Cashman wasn’t the only Irish woman to make her mark in the western dust. Belinda Mulrooney or the Queen of the Klondike started off providing hot-water bottles to miners before graduating to the ownership of a luxury hotel where she used the drunken claims of prospectors to buy herself many profitable mines. And what about Molly b’Damn whose beauty was so great that it sent even the famous Calamity Jane packing?

That’s only a taste though of the many and varied cast of characters in How the Irish Won the West. It would be remiss not to mention also Sir George Gore who is said to have killed hundreds of bears and thousands of buffalo or Horace Plunkett, father of the Irish farming co-operative and a Wyoming cattle farmer called “Hod”.

You can’t leave out John Ross Browne whose travel writing influenced both Mark Twain and Hermann Melville or Paul Kane, the ‘Father of Canadian Art’ or indeed Paul Boyton who “floated down the Yellowstone and Missouri rivers armed with a bugle and a knife.”

Myles Dungan does a very capable job of corralling all these stories and all these characters together and bundling them up into a coherent collection.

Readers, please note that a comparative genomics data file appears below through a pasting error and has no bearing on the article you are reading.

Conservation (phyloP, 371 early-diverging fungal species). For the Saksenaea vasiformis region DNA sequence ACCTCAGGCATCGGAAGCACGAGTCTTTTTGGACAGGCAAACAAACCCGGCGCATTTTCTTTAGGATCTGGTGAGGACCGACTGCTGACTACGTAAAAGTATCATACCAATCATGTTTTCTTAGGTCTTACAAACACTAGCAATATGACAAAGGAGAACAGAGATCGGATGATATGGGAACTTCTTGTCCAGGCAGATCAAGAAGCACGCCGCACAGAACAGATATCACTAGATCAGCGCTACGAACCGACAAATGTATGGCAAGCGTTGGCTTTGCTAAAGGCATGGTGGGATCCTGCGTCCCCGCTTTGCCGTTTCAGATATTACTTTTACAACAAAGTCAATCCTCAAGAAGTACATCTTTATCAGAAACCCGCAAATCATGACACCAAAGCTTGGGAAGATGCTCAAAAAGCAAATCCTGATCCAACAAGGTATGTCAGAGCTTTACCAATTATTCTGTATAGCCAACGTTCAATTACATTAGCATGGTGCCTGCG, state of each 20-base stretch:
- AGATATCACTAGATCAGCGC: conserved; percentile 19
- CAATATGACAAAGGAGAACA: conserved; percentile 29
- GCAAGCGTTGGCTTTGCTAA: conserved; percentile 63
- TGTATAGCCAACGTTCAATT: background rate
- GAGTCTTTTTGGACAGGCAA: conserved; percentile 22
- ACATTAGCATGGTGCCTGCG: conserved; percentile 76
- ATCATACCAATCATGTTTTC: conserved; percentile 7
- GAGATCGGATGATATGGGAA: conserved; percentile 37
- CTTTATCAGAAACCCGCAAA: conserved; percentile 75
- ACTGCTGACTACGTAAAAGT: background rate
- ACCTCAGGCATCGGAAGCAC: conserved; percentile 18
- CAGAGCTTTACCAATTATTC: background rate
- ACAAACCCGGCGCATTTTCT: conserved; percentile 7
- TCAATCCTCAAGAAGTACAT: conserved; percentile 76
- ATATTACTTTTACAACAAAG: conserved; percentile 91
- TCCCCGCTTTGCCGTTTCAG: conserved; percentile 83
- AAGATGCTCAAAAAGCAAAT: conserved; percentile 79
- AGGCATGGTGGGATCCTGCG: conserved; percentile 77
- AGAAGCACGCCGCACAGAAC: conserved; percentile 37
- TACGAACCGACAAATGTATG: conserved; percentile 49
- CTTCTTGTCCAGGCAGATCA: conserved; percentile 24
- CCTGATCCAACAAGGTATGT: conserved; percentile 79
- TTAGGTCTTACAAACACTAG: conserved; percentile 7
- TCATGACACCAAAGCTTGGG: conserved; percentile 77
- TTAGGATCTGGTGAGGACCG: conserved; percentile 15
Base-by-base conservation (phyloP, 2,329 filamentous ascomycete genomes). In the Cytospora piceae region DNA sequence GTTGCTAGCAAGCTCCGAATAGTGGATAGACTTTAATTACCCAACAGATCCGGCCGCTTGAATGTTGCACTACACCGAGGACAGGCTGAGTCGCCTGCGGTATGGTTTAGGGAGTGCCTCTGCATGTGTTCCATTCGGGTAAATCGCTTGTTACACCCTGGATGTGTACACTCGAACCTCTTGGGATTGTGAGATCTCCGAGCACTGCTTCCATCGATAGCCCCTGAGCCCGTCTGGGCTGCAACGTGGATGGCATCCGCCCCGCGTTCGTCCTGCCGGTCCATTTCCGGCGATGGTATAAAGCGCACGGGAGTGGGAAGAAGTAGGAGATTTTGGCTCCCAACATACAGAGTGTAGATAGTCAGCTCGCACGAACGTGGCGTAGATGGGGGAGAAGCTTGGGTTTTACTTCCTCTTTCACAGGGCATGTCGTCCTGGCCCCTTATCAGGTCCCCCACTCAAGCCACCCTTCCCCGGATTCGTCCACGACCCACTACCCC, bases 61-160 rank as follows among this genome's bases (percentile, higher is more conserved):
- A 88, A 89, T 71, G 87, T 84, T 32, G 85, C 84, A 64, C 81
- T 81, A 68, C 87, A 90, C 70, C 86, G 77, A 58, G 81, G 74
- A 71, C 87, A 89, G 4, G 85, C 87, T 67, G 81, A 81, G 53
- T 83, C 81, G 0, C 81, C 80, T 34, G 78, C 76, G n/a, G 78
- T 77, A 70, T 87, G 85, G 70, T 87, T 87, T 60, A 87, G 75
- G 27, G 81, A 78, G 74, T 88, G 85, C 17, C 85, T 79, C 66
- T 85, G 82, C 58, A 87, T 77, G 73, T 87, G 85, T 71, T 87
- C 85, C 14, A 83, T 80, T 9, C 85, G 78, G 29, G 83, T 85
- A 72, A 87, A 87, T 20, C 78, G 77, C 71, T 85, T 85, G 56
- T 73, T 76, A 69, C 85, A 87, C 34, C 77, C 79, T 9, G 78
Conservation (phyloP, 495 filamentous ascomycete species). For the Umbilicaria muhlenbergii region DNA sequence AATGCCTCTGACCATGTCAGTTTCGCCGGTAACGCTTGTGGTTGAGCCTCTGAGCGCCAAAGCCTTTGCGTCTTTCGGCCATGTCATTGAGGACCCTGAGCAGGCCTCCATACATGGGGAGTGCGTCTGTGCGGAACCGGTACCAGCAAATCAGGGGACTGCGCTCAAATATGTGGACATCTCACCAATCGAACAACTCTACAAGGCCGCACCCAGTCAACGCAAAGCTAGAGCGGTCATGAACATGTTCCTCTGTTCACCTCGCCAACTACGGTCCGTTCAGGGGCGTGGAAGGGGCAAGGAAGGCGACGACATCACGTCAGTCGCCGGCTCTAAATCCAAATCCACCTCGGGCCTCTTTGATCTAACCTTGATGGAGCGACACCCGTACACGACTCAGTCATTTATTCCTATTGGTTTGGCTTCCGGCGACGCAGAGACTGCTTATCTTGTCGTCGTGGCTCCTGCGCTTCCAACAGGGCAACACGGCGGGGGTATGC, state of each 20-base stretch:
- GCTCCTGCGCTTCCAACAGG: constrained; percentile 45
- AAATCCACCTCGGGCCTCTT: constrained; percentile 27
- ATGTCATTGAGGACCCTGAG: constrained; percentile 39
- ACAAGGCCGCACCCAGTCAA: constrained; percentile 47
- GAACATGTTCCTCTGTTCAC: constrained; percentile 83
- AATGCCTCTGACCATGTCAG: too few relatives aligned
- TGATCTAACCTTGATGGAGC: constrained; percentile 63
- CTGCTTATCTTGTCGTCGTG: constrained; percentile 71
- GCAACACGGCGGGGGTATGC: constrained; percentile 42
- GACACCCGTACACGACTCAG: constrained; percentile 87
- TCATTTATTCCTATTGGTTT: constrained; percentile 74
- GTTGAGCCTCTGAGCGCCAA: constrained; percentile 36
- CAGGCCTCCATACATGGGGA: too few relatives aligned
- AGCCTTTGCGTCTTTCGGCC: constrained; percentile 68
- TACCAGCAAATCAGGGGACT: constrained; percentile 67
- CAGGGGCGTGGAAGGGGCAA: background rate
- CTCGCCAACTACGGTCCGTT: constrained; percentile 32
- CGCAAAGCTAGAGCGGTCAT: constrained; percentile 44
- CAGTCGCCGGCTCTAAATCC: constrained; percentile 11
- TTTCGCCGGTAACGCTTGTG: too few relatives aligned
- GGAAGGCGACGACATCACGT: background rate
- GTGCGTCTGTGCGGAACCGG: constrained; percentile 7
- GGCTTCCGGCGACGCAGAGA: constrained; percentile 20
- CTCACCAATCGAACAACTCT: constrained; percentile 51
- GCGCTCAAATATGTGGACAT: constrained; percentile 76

Finally, any mention of Irish men in the West could not omit Oscar Wilde and his celebrated tour of a part of America where “the mortality among pianists…is marvellous.” Dungan delights in puncturing another myth about Wilde pointing out that his famous response to a customs official that he had nothing to declare but his genius was “uttered out of earshot of any witnesses” and that the bon mot had “more than a whiff of retrospection about it.”

Myles Dungan does a very capable job of corralling all these stories and all these characters together and bundling them up into a coherent collection. His language is always entertaining, describing Lola Montez for example as a woman who “reinvented herself more often than an endangered chameleon” and he has a quick, knowing wit.

Due to the sheer number of Irish men and women detailed, the author can, on occasion come across as something of a purveyor of tales akin to a wild west salesman selling snake oil while the movie references and framing can be slightly overdone. However, How the Irish Won the West is a wonderful and entertaining starting point for the history reader intent on learning more about the American West and the Irish part in its exploration and settlement.

Leave a Reply

%d bloggers like this: